Mind you, I think vertical apps are great, and I’m glad there are people willing to do it. But I put in my time, and I’m not going back.

  5. Simone Manganelli Says:

    Haha, sounds like it was a fun event. I too would’ve enjoyed meeting Gruber and Rentzsch (god, did I spell that right?) and Simmons and Hilleglass (whose Cocoa book got me into Cocoa programming). Unfortunately, I’m on the opposite side of the country and couldn’t afford to go to C4 (in both time and money. And it’s good to hear drunkenbatman is still alive, even if he is still chattering about the same damn things. :P

    By the way, this also is a nice look into the mind of a one Daniel Jalkut. Heh heh heh.

  6. Justin Miller Says:

    Great summary, Daniel. AppleScript Sucks. AppleScript Sucks. AppleScript Sucks. . AppleScript Rules. . cracks me up. It was good to meet you and I look forward to chatting more on #macsb.

  7. Scott Stevenson Says:

    If I’m ever in a situation where I need a written transcript of a technical presentation, I’m calling you. Just fair warning.

  8. Mike Zornek Says:

    Great writeup. Good to meet you and others at C4. I had a blast.

  9. Daniel Jalkut Says:

    Hey guys – glad you liked the write-up. I could see it easily hitting or missing, so I breathe a sigh of relief that it has met with some approval!

    Wil: I really appreciate hearing your response to Aaron’s comments because I have basically been firmly in your camp with regard to the ideal of “software for the masses.” But Aaron’s speech at C4 definitely gave me something to think about. Of course, my intial reaction (and what I asked Aaron about in Q&A) was … wait, I gotta do database management for boring companies to “solve real problems?” I’m with you at least to the extent that I have a hard time seeing that being super-fulfilling.

    What I really appreciated about Aaron’s speech though was that it called out some sort of obvious facts. Yes, there’s lots of money to be made, if you want to work on some of these less glamorous jobs. I do think the dismissal of DL because we “have bookshelves” is a little soundbitey, and that’s probably the context it should be taken in because it was part of a sort of humorous riff in his speech. It might have been irresponsible of me to summarize it out of context :)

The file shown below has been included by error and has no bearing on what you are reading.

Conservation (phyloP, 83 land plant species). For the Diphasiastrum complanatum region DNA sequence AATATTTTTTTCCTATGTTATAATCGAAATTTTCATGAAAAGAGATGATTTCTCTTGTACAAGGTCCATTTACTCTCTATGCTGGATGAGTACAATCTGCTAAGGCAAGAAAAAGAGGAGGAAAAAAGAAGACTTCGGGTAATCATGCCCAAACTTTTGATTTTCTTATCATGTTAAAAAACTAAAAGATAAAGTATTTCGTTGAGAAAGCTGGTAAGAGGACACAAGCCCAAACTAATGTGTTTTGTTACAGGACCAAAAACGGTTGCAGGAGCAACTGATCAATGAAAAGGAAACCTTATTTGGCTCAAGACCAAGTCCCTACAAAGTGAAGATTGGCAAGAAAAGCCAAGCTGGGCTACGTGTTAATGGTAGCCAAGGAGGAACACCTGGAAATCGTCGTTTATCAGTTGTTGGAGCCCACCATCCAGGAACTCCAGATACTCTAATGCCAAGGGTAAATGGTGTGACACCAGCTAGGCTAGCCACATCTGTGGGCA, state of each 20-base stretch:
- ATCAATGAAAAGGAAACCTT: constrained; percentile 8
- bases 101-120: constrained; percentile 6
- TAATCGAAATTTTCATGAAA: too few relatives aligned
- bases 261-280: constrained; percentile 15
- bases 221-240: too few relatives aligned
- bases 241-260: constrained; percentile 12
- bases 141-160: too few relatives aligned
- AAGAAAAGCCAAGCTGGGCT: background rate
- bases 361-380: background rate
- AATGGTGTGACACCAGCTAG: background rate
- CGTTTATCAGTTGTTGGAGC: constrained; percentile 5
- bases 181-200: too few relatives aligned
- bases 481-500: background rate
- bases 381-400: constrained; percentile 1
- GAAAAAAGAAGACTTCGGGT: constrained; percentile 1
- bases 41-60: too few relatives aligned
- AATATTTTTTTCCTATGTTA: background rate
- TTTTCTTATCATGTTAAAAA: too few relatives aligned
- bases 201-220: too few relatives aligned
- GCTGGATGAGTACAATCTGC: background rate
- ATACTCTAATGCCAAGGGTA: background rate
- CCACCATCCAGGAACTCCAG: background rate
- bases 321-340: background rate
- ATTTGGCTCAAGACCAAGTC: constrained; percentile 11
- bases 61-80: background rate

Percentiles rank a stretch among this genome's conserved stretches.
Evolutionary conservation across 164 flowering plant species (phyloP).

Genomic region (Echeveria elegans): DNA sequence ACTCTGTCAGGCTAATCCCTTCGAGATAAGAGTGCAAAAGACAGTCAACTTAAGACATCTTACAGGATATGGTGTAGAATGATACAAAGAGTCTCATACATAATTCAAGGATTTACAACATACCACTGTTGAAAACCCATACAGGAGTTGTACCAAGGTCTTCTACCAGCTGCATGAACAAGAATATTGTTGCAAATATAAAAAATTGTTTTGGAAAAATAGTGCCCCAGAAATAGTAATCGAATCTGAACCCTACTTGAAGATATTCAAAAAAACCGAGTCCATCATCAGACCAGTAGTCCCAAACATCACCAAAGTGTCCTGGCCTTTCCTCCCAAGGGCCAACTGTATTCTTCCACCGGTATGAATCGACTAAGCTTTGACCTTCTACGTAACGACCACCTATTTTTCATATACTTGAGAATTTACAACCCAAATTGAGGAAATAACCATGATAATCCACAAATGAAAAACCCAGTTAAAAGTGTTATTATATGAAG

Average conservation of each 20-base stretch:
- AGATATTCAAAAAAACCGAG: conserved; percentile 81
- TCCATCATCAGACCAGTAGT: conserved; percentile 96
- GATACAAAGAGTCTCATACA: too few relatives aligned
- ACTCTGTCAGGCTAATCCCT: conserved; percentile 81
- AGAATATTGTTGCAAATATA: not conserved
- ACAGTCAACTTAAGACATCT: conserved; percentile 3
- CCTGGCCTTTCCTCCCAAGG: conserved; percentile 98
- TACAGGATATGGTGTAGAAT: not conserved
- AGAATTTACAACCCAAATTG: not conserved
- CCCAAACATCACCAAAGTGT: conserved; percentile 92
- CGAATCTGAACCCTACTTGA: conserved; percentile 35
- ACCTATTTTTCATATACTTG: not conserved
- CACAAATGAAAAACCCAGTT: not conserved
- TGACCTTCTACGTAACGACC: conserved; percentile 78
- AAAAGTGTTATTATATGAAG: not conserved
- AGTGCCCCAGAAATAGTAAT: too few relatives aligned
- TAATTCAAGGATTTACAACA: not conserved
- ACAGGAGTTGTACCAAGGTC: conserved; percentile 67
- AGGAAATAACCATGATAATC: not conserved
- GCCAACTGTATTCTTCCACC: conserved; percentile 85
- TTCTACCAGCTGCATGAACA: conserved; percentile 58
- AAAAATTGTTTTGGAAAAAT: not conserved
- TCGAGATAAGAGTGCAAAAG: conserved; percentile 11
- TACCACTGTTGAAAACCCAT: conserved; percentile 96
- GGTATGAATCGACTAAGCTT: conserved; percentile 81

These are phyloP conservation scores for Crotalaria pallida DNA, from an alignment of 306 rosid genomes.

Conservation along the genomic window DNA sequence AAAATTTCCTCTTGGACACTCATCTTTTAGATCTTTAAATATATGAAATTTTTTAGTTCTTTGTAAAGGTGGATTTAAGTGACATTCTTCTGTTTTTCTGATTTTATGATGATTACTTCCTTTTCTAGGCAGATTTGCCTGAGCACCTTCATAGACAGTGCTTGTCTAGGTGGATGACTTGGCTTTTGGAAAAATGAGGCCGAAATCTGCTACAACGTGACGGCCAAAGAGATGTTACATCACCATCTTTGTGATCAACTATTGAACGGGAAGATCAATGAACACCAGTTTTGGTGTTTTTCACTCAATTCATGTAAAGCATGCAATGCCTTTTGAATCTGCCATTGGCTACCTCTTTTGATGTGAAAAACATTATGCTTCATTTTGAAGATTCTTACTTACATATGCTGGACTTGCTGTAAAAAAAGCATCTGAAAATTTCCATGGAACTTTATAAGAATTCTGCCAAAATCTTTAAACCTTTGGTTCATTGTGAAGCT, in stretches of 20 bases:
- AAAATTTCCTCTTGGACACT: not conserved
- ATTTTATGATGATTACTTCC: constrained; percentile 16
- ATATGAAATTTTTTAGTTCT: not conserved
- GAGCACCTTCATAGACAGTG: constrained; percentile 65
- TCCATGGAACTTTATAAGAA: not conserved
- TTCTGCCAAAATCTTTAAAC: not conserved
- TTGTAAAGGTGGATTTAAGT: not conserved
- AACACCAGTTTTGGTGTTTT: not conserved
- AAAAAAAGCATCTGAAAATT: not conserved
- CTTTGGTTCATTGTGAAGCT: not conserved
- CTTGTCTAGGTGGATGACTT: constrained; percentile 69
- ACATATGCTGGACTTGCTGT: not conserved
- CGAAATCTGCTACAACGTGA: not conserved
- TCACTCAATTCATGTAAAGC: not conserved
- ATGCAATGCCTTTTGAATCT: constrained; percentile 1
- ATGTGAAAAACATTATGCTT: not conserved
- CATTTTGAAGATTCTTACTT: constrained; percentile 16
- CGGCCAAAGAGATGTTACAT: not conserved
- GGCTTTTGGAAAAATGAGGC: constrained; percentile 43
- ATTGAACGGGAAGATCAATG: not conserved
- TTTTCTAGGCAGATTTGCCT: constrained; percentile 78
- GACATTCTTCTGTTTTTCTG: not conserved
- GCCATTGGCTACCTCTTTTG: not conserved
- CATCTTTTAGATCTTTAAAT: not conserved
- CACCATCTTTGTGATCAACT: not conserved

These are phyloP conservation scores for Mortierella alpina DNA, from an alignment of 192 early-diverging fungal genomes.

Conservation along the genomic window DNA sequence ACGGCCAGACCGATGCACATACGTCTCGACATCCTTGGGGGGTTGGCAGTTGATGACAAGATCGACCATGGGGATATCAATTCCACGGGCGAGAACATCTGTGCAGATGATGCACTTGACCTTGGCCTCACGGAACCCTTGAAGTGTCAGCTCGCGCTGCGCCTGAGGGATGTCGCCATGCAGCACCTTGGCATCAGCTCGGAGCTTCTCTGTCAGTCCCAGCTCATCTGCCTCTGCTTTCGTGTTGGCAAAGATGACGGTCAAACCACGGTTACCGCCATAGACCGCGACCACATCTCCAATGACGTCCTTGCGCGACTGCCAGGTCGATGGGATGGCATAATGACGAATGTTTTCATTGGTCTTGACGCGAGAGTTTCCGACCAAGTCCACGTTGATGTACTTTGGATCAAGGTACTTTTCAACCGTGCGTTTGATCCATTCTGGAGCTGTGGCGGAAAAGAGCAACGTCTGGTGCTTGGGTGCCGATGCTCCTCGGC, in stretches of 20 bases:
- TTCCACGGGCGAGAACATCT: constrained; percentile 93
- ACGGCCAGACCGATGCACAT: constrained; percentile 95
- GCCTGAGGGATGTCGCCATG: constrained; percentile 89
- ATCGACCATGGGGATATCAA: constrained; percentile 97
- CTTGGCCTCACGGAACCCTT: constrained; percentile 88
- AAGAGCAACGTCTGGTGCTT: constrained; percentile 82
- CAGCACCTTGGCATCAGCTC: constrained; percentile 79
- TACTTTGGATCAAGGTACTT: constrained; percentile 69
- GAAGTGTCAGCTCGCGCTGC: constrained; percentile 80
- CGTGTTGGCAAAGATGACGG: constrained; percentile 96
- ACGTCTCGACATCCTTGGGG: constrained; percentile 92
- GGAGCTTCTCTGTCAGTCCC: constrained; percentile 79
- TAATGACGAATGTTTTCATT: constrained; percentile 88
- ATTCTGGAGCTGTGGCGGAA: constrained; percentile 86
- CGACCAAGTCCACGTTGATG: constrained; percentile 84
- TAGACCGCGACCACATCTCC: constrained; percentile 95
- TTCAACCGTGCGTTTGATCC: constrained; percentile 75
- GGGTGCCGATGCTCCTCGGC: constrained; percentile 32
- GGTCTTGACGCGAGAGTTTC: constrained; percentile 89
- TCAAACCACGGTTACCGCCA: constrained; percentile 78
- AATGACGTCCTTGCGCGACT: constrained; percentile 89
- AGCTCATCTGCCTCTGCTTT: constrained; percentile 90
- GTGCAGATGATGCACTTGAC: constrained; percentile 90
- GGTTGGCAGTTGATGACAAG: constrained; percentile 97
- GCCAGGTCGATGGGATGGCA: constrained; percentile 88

What I’d really like to see, if I could snap my fingers and make magic happen, is a sit down conversation between you and Aaron, where you can really hash out the pluses and minuses of these two market approaches. Maybe if you get inspired, you could write more extensively on the subject in your blog, and attempt to solicit a more counter-post from Aaron.

    I think this has the potential to be really productive and educational for those of us with less experience in indie software than the two of you have.

  10. Daniel Jalkut Says:

    And Scott: Haha! I don’t think you would want to put much faith in my Jamba-Filter, but your comment does inspire me to wonder what it would be like to dictate the presumed memory of another attendee. And now … C4 as conceptually experienced by Scott Stevenson!

  11. Blake Chaffin Says:

    Daniel and Wil: The summary above doesn’t really touch on what I thought was the driving point in Aaron’s presentation. Until the video is posted, it will be impossible to provide the full context, but I think this should be mentioned-

    Aaron invited us to go to a hospital and ask a doctor something like this- “I write software. What is a problem that you have that might be solved with software, if only that software existed?” Aaron assured us that the doctor would have a long list of such problems. The point being- when doctors have unsolved problems, people suffer and/or die. Doctors are only one example of professionals whose unsolved problems lead to seriously hurtful situations.

    We’re all familiar with the old Quality vs. Quantity thing. My take on his presentation was sort of the inverse of that. There are apps that improve the quality of human lives in various ways, as Delicious Library surely does. And then there are apps that increase the quantity of human lives on the planet, as medical and other apps surely do. I think Aaron was trying to point out the difference between the two, and the necessity of increased attention to the latter.

    Oh, and he wants robots tilling the fields or something :)

  12. Daniel Jalkut Says:

    Blake: I did sense an admirable degree of altruism in Aaron’s talk, but I think it’s a mistake to assume the connection with doctors and real problems has anything to do with “people dying.” I think it has a lot more to do with the doctors having the money. For instance, his case in point was orthodontics office management software. Not exactly the life-saving advance in technology that inspires a PBS special :) (Yet valid, and a real problem, nonetheless).

  13. Blake Chaffin Says: